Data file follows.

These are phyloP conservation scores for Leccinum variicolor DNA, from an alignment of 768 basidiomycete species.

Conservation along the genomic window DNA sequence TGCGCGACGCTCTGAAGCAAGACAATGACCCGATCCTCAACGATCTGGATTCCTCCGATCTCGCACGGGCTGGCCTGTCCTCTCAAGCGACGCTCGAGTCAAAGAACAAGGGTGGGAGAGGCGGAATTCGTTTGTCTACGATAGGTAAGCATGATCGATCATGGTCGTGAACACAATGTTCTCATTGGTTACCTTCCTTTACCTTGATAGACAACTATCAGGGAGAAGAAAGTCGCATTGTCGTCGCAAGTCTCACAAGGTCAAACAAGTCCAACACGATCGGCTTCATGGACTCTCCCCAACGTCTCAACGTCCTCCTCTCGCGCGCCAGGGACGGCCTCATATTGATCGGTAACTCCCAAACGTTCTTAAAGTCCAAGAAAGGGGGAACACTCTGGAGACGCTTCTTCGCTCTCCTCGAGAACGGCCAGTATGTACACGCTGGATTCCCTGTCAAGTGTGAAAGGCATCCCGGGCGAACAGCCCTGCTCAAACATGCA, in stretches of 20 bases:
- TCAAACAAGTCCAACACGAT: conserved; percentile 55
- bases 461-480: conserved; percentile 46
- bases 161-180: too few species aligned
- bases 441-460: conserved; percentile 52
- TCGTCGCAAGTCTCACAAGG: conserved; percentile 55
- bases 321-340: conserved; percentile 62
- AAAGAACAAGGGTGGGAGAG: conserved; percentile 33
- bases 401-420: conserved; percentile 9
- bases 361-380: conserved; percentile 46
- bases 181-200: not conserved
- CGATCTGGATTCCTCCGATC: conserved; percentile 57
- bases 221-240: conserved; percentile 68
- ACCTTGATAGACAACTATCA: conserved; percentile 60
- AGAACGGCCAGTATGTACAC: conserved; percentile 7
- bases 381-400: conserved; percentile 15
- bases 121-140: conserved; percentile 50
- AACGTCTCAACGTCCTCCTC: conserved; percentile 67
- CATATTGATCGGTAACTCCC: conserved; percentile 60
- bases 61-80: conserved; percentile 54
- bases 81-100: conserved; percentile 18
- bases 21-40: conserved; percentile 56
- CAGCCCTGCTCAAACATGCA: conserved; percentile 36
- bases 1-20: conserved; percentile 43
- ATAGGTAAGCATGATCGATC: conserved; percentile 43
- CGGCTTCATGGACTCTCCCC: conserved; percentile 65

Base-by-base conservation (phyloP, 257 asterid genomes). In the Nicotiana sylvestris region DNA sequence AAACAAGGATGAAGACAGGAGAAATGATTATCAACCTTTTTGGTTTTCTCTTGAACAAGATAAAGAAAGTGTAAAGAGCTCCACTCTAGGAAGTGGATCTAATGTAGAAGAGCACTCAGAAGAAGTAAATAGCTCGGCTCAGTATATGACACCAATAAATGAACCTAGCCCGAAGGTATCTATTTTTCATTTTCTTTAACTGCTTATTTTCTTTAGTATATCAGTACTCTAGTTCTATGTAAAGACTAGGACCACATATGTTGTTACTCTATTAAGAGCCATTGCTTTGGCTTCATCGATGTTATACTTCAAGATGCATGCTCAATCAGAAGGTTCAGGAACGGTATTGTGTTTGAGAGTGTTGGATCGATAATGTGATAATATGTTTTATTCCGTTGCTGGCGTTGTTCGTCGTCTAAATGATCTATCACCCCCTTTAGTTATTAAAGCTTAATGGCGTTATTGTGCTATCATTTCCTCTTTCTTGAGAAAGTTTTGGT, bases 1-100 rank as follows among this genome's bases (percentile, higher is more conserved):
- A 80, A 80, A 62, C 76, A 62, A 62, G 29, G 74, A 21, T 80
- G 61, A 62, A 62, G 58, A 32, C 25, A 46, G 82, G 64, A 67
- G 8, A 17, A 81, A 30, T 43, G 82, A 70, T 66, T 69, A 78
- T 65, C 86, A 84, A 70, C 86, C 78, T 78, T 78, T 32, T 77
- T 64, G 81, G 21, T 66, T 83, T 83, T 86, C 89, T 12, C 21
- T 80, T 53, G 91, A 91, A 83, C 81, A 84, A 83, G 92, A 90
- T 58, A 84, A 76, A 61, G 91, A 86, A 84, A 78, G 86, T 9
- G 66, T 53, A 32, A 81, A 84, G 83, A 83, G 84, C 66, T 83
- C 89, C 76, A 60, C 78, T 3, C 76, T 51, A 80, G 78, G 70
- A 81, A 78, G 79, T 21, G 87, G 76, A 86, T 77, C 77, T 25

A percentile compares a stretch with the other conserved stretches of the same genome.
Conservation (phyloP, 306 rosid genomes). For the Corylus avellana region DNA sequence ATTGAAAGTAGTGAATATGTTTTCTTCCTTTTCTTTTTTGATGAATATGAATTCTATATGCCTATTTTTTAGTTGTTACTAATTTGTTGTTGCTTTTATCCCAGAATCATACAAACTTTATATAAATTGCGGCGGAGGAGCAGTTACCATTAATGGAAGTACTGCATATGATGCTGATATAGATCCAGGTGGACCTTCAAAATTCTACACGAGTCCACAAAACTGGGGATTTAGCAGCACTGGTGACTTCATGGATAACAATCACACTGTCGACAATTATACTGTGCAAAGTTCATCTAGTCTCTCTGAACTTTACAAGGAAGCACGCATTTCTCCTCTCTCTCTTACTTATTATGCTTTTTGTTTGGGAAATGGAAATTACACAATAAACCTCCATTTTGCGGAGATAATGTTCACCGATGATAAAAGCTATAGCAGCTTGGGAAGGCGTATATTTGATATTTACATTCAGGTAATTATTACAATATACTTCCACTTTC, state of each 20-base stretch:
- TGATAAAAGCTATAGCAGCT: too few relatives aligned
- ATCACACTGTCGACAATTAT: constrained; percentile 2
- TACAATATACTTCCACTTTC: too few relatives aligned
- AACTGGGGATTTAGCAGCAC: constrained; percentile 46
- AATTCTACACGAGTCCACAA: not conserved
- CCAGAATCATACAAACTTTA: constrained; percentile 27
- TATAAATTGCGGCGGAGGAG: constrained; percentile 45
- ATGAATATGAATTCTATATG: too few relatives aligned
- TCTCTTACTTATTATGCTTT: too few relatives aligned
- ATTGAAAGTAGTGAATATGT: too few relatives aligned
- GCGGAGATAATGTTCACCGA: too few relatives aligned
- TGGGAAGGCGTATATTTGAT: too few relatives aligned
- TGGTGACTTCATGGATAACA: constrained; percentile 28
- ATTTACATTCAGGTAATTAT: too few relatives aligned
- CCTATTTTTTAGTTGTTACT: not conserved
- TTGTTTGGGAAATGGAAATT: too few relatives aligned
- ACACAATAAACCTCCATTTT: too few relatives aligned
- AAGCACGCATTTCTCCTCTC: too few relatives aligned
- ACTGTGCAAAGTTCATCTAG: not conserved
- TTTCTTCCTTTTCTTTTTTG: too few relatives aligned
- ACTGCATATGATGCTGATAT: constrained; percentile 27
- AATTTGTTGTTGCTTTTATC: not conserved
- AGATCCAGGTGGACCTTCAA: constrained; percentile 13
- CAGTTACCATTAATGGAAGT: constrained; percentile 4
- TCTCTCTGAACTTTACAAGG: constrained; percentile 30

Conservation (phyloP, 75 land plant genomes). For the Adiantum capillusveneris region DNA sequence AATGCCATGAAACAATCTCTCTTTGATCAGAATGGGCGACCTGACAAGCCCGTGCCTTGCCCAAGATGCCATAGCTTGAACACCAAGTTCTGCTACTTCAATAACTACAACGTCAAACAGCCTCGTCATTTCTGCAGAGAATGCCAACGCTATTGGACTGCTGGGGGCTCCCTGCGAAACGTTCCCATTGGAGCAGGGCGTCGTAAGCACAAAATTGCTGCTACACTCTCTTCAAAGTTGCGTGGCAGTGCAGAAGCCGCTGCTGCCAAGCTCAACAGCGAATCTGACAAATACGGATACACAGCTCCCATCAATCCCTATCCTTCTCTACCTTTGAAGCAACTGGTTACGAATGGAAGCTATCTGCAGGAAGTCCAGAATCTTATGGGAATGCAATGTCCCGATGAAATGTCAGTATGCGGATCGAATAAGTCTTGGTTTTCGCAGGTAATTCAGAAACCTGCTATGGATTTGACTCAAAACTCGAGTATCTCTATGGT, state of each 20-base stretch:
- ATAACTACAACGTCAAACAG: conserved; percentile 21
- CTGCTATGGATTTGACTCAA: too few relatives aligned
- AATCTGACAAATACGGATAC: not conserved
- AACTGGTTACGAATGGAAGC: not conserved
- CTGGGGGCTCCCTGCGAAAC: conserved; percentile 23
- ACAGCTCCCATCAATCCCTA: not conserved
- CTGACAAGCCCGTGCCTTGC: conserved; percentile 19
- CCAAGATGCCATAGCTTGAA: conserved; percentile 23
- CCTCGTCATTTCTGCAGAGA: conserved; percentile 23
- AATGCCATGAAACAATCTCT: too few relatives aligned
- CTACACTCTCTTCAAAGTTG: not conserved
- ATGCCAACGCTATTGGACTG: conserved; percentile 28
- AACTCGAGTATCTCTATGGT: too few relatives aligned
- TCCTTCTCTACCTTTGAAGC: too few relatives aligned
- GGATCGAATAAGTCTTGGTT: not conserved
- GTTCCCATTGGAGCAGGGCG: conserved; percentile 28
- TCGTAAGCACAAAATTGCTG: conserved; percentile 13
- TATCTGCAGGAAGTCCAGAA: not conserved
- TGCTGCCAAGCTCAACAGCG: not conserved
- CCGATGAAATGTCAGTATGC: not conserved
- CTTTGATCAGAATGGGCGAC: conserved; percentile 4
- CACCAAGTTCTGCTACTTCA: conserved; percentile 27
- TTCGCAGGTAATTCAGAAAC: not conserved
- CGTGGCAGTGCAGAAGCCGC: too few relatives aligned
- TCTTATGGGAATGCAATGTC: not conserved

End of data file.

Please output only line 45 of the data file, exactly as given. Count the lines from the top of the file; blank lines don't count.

- AATTCTACACGAGTCCACAA: not conserved